JNI provides a means for Java code to call native code. This interaction is useful in cases when native capabilities are more efficient than Java or when the specific code is already available in native and you want to use it. JNI provides JNI services (also referred as functions) via the JNI API to act on the Java data and use Java features.

The JNI also provides the native code with means to embed a JVM in the native code and to access Java features without having to link with the JVM.

JNI services and API

JNI provides many services for the native code to access Java features, such as class operations, calling methods, string and array operations, etc. It also provides services via the Invocation API to embed a JVM in the native application.

The JNI APIs are defined under a language-specific file that holds all API functions and the type mapping for the Java JNI types. For COBOL, the APIs are defined in the JNI copybook called JNI.cpy, which is typically located under the /usr/lpp/cobol/include directory. To use the JNI services, the JNI copybook needs to be included.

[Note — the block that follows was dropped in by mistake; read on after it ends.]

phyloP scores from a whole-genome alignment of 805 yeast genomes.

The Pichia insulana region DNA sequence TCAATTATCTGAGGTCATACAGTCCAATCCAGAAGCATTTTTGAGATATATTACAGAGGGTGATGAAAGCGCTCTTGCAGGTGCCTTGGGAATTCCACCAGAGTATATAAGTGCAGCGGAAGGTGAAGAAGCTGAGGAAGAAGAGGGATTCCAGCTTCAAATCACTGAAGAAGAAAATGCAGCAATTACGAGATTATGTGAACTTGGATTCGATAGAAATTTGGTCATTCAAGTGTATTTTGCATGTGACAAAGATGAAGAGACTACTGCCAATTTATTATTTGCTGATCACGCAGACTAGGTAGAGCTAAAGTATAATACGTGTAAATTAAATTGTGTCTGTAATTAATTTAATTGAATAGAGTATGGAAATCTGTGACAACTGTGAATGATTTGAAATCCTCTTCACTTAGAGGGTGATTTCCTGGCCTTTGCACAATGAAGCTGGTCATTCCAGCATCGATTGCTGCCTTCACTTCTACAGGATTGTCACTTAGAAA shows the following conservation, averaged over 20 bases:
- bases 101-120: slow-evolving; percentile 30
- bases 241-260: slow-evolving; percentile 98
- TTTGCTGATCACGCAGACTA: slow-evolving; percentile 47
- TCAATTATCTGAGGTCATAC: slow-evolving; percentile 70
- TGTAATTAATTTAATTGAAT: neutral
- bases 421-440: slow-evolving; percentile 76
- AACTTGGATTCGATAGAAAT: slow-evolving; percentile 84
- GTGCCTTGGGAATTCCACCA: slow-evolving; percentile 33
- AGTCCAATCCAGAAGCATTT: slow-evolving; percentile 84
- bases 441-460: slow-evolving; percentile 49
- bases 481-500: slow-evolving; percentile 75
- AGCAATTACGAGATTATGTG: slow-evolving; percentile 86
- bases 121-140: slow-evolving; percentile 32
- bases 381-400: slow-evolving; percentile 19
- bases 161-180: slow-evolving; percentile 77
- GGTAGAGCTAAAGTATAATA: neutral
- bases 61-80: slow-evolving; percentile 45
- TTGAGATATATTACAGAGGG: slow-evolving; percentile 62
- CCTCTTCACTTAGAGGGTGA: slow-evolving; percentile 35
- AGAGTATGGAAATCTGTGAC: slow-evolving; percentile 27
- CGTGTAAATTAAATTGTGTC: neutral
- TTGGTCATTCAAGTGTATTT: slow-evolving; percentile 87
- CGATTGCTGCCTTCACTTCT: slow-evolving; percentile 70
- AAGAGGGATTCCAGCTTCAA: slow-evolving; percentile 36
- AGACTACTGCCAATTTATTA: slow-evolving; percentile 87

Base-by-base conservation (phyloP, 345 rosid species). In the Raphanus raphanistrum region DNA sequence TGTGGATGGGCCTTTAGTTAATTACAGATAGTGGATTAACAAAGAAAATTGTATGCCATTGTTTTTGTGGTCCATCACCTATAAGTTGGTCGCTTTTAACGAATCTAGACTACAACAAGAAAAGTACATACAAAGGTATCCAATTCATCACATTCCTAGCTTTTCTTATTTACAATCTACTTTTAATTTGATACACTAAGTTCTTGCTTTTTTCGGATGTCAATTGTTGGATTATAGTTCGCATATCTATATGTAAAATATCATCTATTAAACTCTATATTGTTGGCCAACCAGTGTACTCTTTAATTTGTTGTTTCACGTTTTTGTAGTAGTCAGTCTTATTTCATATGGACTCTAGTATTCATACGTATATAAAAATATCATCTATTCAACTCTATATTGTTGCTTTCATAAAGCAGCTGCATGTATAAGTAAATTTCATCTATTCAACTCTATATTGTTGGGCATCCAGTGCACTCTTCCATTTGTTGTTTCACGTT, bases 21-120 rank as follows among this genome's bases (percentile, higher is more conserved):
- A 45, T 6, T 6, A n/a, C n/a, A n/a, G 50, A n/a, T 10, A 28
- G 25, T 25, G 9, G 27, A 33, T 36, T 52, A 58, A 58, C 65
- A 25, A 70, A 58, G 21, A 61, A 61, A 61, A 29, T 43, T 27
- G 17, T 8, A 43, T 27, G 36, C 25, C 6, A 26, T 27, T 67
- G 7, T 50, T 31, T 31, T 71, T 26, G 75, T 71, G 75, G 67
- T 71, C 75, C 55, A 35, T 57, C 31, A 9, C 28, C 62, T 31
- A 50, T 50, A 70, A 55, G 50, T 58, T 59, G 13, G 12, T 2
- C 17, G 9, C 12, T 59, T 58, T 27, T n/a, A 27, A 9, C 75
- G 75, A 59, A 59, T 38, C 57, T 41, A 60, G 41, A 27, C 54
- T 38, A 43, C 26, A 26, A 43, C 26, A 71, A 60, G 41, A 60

There are two main JNI structures defined in the JNI APIs that are key to the JNI execution:

  1. The “JNI environment” structure– the JNI service API.

    Accessing the JNI environment structure is done via two levels of indirection using an interface pointer (in COBOL, it is the special register, JNIEnvPtr). This pointer points to a per-thread JNI environment pointer (JNIEnv, in COBOL it is declared in the JNI copybook) that points to an array of JNI function pointers (a function table named JNINativeInterface) for accessing the callable service functions. The JNI environment pointer is thread-specific and cannot be passed from one thread to another. See the figure below.

    JNI environment pointer
    Figure 1. JNI environment pointer
  2. The “JavaVM” structure– the JNI Java VM service API that allows to create and destroy the JVM.

    The JavaVM structure is accessed via an interface pointer, JavaVMPtr. This pointer points to a pointer that points to an array of JNI function pointers (a function table named JNIInvokeInterface) for accessing callable “invocation interface” functions.

Java for the z/OS platform provides an extended API to deal with strings due to the encoding differences. It defines the following extensions: NewStringPlatform, GetStringPlatformLength, GetStringPlatform.

These EBCDIC services are packaged as a dynamic link library (DLL) file that is part of the IBM® Java SDK. They are called directly and not dereferenced from the JNIEnv pointer (the JNIEnvPtr). This extended API is resolved through the libjvm.x DLL side file, provided with your IBM Java SDK, which needs to be included in the link-edit step

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